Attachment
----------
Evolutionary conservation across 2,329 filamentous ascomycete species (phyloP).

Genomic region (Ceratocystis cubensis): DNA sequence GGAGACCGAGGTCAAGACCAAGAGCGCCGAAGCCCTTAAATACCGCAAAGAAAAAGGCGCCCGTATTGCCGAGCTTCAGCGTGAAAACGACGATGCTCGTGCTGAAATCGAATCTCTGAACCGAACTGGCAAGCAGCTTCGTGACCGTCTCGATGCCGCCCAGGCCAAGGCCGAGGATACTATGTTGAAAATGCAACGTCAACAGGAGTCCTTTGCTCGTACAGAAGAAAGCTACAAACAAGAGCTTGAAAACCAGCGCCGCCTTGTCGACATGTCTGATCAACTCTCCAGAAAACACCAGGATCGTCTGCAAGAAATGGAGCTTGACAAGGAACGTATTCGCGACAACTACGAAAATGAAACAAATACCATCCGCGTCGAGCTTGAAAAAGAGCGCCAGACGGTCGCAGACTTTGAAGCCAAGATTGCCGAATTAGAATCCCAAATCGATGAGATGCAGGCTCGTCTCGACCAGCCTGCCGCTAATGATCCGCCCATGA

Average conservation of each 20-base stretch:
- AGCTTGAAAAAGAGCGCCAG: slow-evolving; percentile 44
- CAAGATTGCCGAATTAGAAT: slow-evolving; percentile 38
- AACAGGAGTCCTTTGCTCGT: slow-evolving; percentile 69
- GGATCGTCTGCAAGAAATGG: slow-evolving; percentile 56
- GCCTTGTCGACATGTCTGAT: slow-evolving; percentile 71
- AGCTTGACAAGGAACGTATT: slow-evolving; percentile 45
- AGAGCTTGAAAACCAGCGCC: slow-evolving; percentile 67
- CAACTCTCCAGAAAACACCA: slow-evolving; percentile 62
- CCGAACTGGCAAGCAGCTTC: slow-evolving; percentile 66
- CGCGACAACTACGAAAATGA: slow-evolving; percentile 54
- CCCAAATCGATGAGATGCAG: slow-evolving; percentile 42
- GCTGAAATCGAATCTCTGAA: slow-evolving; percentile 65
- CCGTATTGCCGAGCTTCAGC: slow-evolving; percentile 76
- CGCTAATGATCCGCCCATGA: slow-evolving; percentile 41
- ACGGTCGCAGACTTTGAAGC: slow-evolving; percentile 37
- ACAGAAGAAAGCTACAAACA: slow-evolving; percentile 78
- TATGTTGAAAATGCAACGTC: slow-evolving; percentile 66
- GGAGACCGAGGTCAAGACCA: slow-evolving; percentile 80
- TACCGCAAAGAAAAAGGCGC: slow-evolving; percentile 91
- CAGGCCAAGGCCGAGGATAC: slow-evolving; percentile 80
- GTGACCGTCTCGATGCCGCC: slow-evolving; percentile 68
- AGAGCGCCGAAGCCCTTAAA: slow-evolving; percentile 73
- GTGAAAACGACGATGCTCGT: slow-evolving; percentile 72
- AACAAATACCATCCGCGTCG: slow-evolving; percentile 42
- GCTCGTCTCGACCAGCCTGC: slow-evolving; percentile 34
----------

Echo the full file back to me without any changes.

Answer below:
Evolutionary conservation across 2,329 filamentous ascomycete species (phyloP).

Genomic region (Ceratocystis cubensis): DNA sequence GGAGACCGAGGTCAAGACCAAGAGCGCCGAAGCCCTTAAATACCGCAAAGAAAAAGGCGCCCGTATTGCCGAGCTTCAGCGTGAAAACGACGATGCTCGTGCTGAAATCGAATCTCTGAACCGAACTGGCAAGCAGCTTCGTGACCGTCTCGATGCCGCCCAGGCCAAGGCCGAGGATACTATGTTGAAAATGCAACGTCAACAGGAGTCCTTTGCTCGTACAGAAGAAAGCTACAAACAAGAGCTTGAAAACCAGCGCCGCCTTGTCGACATGTCTGATCAACTCTCCAGAAAACACCAGGATCGTCTGCAAGAAATGGAGCTTGACAAGGAACGTATTCGCGACAACTACGAAAATGAAACAAATACCATCCGCGTCGAGCTTGAAAAAGAGCGCCAGACGGTCGCAGACTTTGAAGCCAAGATTGCCGAATTAGAATCCCAAATCGATGAGATGCAGGCTCGTCTCGACCAGCCTGCCGCTAATGATCCGCCCATGA

Average conservation of each 20-base stretch:
- AGCTTGAAAAAGAGCGCCAG: slow-evolving; percentile 44
- CAAGATTGCCGAATTAGAAT: slow-evolving; percentile 38
- AACAGGAGTCCTTTGCTCGT: slow-evolving; percentile 69
- GGATCGTCTGCAAGAAATGG: slow-evolving; percentile 56
- GCCTTGTCGACATGTCTGAT: slow-evolving; percentile 71
- AGCTTGACAAGGAACGTATT: slow-evolving; percentile 45
- AGAGCTTGAAAACCAGCGCC: slow-evolving; percentile 67
- CAACTCTCCAGAAAACACCA: slow-evolving; percentile 62
- CCGAACTGGCAAGCAGCTTC: slow-evolving; percentile 66
- CGCGACAACTACGAAAATGA: slow-evolving; percentile 54
- CCCAAATCGATGAGATGCAG: slow-evolving; percentile 42
- GCTGAAATCGAATCTCTGAA: slow-evolving; percentile 65
- CCGTATTGCCGAGCTTCAGC: slow-evolving; percentile 76
- CGCTAATGATCCGCCCATGA: slow-evolving; percentile 41
- ACGGTCGCAGACTTTGAAGC: slow-evolving; percentile 37
- ACAGAAGAAAGCTACAAACA: slow-evolving; percentile 78
- TATGTTGAAAATGCAACGTC: slow-evolving; percentile 66
- GGAGACCGAGGTCAAGACCA: slow-evolving; percentile 80
- TACCGCAAAGAAAAAGGCGC: slow-evolving; percentile 91
- CAGGCCAAGGCCGAGGATAC: slow-evolving; percentile 80
- GTGACCGTCTCGATGCCGCC: slow-evolving; percentile 68
- AGAGCGCCGAAGCCCTTAAA: slow-evolving; percentile 73
- GTGAAAACGACGATGCTCGT: slow-evolving; percentile 72
- AACAAATACCATCCGCGTCG: slow-evolving; percentile 42
- GCTCGTCTCGACCAGCCTGC: slow-evolving; percentile 34